In the next to last chapter of The Church Awakening, Swindoll reiterates the point he made in the first chapter, in regards to erosion.
He equates the state of the church to the boiling of a frog, an assignment he had in chemistry class in high school. When they placed the frog immediately in boiling water, he hopped out, realizing that it was too painful, too hot, and dangerous. But when they put the frog in room temperature water and slowly increased the heat until it came to a boil, the frog never noticed until it was too late.
The church hasn’t gotten into it’s present state overnight, it has been a slow gradual process that we have allowed to take place , and for some the recognition has come too late. It’s called erosion or you may think of it as drifting. When you throw a small branch or leaf into a moving stream, it doesn’t have anyway to navigate itself, it just “goes with the flow”.
Sadly this is where the majority of our churches are. We’re not standing on the Truth of God’s Word, we’re settling for what appeals to the
consumer, churchgoer and what we think they want to hear.
Swindoll points to Scripture to show that this is no new problem.
Revelation 2:1,4-5 – To the angel of the church in Ephesus write: ‘The words of him who holds the seven stars in his right hand, who walks among the seven golden lampstands… But I have this against you, that you have abandoned the love you had at first. Remember therefore from where you have fallen; repent, and do the works you did at first. If not, I will come to you and remove your lampstand from its place, unless you repent. (ESV)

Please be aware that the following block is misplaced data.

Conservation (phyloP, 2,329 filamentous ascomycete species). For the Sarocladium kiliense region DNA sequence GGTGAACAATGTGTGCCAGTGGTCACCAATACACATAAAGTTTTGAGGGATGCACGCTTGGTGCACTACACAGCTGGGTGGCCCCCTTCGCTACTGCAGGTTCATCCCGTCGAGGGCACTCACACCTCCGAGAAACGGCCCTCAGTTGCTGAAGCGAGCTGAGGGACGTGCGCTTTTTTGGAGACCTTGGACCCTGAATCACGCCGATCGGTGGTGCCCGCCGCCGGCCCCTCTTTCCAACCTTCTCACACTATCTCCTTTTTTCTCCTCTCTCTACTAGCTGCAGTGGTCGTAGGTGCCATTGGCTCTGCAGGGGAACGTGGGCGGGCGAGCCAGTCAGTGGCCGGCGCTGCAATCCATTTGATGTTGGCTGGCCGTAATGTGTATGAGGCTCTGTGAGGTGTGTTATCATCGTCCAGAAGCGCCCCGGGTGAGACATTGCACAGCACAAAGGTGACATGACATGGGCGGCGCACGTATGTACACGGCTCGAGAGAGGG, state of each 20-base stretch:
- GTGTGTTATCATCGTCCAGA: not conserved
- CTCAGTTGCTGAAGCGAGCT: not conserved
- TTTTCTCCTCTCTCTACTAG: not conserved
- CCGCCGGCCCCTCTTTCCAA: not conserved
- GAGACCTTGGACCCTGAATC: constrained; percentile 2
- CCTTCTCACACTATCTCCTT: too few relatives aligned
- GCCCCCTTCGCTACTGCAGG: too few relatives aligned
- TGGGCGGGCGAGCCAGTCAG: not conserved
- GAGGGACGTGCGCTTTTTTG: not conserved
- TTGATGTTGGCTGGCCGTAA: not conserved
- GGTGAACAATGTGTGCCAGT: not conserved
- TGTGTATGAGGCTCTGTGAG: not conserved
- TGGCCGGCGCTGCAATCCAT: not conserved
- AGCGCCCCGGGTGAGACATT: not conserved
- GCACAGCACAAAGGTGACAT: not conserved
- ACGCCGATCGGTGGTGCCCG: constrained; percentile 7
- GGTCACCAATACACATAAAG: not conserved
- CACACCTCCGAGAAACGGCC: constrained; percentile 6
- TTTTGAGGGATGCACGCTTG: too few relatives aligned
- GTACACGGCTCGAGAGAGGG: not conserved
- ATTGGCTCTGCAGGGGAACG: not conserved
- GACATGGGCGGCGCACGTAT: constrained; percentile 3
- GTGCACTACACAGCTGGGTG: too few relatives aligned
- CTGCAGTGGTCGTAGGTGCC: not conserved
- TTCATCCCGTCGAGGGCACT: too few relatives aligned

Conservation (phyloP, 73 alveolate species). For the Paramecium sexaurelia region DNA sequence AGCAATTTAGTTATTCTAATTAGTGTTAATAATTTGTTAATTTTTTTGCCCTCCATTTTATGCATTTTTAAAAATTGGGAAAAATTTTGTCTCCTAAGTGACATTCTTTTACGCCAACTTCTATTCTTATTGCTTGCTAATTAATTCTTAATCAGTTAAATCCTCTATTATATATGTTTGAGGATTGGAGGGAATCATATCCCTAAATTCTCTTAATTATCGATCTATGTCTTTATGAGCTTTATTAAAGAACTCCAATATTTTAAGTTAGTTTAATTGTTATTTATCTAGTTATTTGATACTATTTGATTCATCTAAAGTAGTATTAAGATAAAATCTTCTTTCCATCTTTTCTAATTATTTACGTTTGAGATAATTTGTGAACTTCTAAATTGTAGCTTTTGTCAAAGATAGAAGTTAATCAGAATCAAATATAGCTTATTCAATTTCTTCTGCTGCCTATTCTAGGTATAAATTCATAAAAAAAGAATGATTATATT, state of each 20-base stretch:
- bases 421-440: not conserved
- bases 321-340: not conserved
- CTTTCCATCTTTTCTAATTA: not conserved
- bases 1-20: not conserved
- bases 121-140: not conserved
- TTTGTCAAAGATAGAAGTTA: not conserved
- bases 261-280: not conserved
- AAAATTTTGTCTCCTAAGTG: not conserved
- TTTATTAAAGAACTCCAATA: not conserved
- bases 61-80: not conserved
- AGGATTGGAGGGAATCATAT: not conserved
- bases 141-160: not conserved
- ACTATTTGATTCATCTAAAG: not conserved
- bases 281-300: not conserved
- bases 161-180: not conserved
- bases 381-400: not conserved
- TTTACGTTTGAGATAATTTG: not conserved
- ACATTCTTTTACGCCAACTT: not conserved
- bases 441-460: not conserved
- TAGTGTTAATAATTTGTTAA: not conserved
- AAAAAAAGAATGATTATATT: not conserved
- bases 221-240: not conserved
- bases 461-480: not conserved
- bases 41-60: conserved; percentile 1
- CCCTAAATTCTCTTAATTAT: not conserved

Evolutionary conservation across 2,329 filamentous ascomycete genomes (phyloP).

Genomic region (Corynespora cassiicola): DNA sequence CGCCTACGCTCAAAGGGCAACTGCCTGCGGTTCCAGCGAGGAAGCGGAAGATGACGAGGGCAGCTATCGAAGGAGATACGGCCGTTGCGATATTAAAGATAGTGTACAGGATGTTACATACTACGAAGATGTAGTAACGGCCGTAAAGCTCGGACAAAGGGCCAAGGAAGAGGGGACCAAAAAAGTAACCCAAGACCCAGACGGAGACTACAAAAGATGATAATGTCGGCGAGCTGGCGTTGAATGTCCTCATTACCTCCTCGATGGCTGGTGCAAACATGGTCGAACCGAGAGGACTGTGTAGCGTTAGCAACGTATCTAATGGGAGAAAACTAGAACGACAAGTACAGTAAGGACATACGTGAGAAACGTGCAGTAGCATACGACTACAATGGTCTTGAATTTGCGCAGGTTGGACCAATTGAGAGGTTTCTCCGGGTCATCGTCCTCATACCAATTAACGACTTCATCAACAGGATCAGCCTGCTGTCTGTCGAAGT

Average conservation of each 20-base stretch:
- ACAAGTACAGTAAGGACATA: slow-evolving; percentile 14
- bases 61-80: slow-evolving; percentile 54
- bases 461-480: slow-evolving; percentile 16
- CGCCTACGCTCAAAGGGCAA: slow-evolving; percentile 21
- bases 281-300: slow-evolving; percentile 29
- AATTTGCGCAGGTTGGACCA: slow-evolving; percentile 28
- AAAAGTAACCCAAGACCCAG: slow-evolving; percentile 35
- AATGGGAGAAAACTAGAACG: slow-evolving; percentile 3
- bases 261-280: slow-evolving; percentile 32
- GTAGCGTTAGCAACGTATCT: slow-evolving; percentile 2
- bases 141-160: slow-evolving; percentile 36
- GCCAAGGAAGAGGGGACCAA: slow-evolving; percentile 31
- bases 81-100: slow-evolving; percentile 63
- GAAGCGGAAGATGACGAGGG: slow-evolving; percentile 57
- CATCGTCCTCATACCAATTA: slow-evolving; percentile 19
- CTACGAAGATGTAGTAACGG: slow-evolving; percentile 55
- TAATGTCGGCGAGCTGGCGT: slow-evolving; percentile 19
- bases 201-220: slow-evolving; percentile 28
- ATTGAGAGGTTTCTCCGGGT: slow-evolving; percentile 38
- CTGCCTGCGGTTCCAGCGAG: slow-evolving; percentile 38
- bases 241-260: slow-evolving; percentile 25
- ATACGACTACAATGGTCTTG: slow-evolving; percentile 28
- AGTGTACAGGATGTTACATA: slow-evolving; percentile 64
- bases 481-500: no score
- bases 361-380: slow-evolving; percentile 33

We have lost our first love. We have not lost our love for tradition, for the hymns or praise songs, for the programs that we put in place or even for our times of worship, but we have lost our devotion to Jesus. Somewhere along the way we decided that it wasn’t going to be about Him but that it was going to be about us and what we want. In most cases we didn’t mean to, we just drifted.
The final analysis is this:
Churches don’t erode, people do. Churches merely reflect the lives and convictions of those individuals who make up the body of Christ. (pg. 228)
Swindoll closes the chapter with asking the reader to ask themselves two questions:
1. Is Jesus really the first love of my life?
2. Does He truly make a difference in how I live my life? (pg. 233)
Can you honestly acknowledge where you stand in this issue? Some may feel that they have eroded beyond the hope of ever returning to that first love but hope is there,and it’s called repentance. “It’s the only cure for the long drift.” (pg.233)